Mr. Burgin is the Minister of Supply. Speaking at a luncheon given by the Institution of Production Engineers on November 17th (The Times, November 18th), he told an admiring audience of the vast sums of money being spent on the war; how “in the 75th day of the war £160 millions had been expended by his Department alone. In the week ended November 7th the amount in sterling of new orders was over £20 millions.”
So pleasing was this news that one of Beaverbrook’s papers hailed Mr. Burgin as one of the real discoveries of the war. Sir John Simon says that the war is already costing the Government over £6 millions a day.
On Friday, November 10th, the Director-General of Munitions Production in Mr. Burgin’s Ministry of Supply, Vice-Admiral Sir Harold Brown, spoke enthusiastically about the way the workers are working: —
We are all grateful for the way in which employers and labour have joined in. I do not recall a single case as regards labour where the men have not given of their utmost.
The behaviour of the men in the shops and the way they have worked has been simply splendid. They have not only given of their utmost, but in a most astonishing way they have tackled jobs they had never done before.
lt is amazing to see how those who may have £3,000 or £4,000 worth of work under their responsibility at a lathe, but who are not paid large amounts, accept responsibility quite cheerfully and successfully. —Daily Telegraph November 11th.
It is often stated that the Soviet Union is not a democracy in the British sense because very few elections to the Supreme Soviet are contested, so the electors have no-choice between candidates.
“But with the end of the class struggle it is natural that electoral contests should also become unusual.”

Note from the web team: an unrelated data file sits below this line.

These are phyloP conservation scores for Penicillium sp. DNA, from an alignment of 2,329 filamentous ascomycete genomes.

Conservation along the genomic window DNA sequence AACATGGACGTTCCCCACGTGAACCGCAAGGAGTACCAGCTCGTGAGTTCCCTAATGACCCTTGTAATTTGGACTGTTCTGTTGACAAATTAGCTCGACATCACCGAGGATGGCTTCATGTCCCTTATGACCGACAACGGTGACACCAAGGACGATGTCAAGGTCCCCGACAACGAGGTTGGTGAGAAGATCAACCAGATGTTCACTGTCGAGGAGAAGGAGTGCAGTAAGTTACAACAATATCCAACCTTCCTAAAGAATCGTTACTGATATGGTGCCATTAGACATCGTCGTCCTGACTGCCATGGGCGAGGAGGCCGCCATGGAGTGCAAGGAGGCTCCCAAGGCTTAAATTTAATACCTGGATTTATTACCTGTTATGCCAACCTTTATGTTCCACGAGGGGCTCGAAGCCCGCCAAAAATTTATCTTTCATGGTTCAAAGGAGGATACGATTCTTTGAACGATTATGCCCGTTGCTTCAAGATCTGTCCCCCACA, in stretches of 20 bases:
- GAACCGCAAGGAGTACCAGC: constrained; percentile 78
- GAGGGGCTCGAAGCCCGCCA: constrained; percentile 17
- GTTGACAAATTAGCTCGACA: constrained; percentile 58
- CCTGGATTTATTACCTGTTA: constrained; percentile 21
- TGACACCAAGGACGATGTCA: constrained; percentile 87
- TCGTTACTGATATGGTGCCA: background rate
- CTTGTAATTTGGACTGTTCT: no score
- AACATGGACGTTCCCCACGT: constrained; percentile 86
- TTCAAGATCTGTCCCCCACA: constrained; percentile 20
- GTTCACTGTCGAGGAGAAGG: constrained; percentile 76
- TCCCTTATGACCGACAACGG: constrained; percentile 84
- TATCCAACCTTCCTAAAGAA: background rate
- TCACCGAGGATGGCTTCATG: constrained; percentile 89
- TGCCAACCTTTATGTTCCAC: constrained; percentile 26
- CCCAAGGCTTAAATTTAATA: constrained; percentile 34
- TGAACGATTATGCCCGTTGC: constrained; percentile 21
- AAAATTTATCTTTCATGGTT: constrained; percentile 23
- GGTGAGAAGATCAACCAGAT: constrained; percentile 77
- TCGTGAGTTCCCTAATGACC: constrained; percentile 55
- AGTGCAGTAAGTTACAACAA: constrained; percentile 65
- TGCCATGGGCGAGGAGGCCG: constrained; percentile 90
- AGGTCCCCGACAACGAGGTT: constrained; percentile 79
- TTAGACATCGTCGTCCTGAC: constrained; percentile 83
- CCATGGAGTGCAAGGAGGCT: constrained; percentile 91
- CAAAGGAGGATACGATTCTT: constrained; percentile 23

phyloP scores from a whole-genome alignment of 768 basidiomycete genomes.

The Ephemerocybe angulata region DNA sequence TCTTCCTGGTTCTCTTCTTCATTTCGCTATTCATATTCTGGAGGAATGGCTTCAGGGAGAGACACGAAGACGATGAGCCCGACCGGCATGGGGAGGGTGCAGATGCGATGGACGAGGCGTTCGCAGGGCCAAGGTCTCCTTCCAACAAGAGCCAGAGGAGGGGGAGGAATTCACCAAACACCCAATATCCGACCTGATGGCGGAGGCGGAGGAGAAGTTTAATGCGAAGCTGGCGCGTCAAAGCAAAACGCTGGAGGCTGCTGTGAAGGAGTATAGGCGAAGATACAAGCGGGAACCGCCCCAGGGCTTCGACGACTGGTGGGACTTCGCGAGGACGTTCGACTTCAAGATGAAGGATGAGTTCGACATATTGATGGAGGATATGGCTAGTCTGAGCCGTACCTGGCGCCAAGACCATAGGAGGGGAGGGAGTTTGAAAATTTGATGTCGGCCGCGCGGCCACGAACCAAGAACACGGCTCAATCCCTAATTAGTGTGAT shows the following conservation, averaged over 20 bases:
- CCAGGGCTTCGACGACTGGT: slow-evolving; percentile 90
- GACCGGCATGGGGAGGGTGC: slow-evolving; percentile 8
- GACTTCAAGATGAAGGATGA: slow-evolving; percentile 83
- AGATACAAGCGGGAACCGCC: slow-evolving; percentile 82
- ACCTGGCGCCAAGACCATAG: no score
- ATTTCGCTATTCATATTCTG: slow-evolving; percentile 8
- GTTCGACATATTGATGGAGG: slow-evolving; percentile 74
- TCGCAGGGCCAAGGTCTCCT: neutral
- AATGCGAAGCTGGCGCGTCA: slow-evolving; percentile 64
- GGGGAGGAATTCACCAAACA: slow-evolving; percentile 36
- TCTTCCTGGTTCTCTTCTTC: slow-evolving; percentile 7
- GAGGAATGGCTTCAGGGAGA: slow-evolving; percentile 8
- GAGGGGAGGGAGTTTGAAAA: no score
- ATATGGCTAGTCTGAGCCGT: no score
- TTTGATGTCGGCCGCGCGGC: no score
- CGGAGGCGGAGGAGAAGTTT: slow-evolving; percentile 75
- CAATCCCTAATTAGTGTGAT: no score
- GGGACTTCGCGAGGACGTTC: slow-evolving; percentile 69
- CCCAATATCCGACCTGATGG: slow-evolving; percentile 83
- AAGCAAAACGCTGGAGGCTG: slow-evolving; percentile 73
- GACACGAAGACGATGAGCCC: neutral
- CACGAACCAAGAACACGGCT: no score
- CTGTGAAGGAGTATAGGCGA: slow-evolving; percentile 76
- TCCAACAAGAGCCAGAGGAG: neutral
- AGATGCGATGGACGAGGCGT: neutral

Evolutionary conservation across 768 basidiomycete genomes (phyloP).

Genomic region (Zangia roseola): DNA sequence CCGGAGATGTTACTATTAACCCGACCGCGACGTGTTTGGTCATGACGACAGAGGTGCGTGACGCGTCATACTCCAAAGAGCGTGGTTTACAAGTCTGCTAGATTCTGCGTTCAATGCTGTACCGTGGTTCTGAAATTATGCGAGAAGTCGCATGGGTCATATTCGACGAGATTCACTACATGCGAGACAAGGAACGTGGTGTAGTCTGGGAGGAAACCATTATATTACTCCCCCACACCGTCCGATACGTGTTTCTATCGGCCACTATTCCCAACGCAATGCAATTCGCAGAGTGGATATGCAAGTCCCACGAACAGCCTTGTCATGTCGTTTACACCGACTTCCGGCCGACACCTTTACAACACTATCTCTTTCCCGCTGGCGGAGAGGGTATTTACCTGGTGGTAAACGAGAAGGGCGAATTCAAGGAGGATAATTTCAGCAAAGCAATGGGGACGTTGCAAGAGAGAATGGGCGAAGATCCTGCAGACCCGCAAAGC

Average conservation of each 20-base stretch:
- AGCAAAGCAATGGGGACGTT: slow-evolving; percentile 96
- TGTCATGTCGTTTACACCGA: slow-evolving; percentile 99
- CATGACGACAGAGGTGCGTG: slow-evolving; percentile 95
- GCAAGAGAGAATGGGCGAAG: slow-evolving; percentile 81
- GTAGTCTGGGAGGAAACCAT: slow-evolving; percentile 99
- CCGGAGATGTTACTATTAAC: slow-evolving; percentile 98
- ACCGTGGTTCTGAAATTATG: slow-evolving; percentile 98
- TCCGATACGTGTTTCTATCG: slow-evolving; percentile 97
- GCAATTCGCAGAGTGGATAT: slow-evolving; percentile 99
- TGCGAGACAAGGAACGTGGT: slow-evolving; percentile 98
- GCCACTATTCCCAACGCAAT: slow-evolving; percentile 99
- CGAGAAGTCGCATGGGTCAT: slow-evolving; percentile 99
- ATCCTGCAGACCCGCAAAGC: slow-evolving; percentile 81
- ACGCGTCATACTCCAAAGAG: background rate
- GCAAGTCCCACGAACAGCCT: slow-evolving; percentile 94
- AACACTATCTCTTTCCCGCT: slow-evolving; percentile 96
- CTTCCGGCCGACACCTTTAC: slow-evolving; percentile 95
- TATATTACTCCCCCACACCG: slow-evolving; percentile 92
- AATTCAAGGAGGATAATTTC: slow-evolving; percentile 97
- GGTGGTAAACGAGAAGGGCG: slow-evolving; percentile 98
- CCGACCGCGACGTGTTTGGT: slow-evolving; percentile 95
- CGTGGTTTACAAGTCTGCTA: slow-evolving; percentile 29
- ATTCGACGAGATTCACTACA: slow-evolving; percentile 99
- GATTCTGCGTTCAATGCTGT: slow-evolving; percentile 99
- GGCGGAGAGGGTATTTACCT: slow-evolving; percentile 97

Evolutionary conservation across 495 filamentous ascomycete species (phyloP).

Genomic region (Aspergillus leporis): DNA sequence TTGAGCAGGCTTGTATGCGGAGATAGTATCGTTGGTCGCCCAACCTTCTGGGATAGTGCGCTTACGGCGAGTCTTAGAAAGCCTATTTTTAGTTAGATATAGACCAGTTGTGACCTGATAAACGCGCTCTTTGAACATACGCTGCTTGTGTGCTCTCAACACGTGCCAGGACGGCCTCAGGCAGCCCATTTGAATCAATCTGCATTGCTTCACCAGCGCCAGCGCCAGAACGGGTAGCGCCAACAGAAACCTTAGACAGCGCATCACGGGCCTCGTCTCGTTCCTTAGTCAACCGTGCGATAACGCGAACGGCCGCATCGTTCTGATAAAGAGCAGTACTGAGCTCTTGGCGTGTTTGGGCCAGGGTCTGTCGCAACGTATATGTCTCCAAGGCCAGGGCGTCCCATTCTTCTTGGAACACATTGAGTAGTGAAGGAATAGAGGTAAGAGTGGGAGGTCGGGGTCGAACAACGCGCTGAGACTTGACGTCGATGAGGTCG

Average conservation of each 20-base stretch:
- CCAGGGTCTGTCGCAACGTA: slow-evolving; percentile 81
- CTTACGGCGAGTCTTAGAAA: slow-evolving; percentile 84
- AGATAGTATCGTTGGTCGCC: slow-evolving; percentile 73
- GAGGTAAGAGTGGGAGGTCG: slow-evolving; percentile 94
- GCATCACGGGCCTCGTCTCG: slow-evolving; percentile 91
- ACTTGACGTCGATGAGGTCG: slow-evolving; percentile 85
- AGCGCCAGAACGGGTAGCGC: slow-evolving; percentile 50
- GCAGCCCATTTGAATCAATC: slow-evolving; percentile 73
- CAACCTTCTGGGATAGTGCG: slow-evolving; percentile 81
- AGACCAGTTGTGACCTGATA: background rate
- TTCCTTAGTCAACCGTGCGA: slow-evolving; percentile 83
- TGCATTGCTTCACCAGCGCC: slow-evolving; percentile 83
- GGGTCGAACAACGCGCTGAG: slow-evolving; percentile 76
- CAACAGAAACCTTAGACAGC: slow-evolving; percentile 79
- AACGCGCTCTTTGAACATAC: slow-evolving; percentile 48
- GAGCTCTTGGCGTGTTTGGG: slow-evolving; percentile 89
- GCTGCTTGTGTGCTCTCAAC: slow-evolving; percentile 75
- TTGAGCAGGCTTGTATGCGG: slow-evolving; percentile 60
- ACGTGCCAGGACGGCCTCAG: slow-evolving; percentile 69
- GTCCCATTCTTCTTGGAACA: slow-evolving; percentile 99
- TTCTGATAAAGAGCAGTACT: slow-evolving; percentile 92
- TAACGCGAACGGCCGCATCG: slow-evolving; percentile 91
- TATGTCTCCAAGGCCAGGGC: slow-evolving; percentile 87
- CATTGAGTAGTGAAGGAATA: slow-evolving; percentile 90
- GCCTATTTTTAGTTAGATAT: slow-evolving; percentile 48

German agents in Portugal have been instructed to say that Nazism is only another name for a better form of Marxism; both meet in the triumphant cause of anti-capitalism. The aim here is to disrupt the Republic and to confuse popular opinion.
From Spain comes evidence (confirmed from German sources) that the Germans have established contact with the anti-Francoists and Communists still in Spain, and are actually supporting them financially.
They want to put pressure on General Franco, and they hope that by creating anxieties within Spain they will at any rate prevent Spanish exports from being sent to Great Britain and to France.
This is cynical, but no more so than the German dispatch of arms secretly to the Spanish Republicans over a year ago . . .
“My experience as a prisoner in one of the concentration camps agrees with the White Paper; but I feel obliged to raise my voice in favour of a category of camp prisoners repeatedly mentioned in the reports. These are the so-called “professional .criminals.” Maybe they were employed as “overseers” by the camp commander and were intended to act as tools of cruelty and for the disparagement of the non-Aryan prisoners. But in my personal experiences they did not behave like that.
They did not try “to curry favour with the S.S. by maltreating us” (page 35-6), but they declared themselves from the first day not to be our superiors but our comrades. They had to fulfil the commands given by their superiors, the brutal and cruel S.S. men, but when they could avoid it and be helpful to us they did.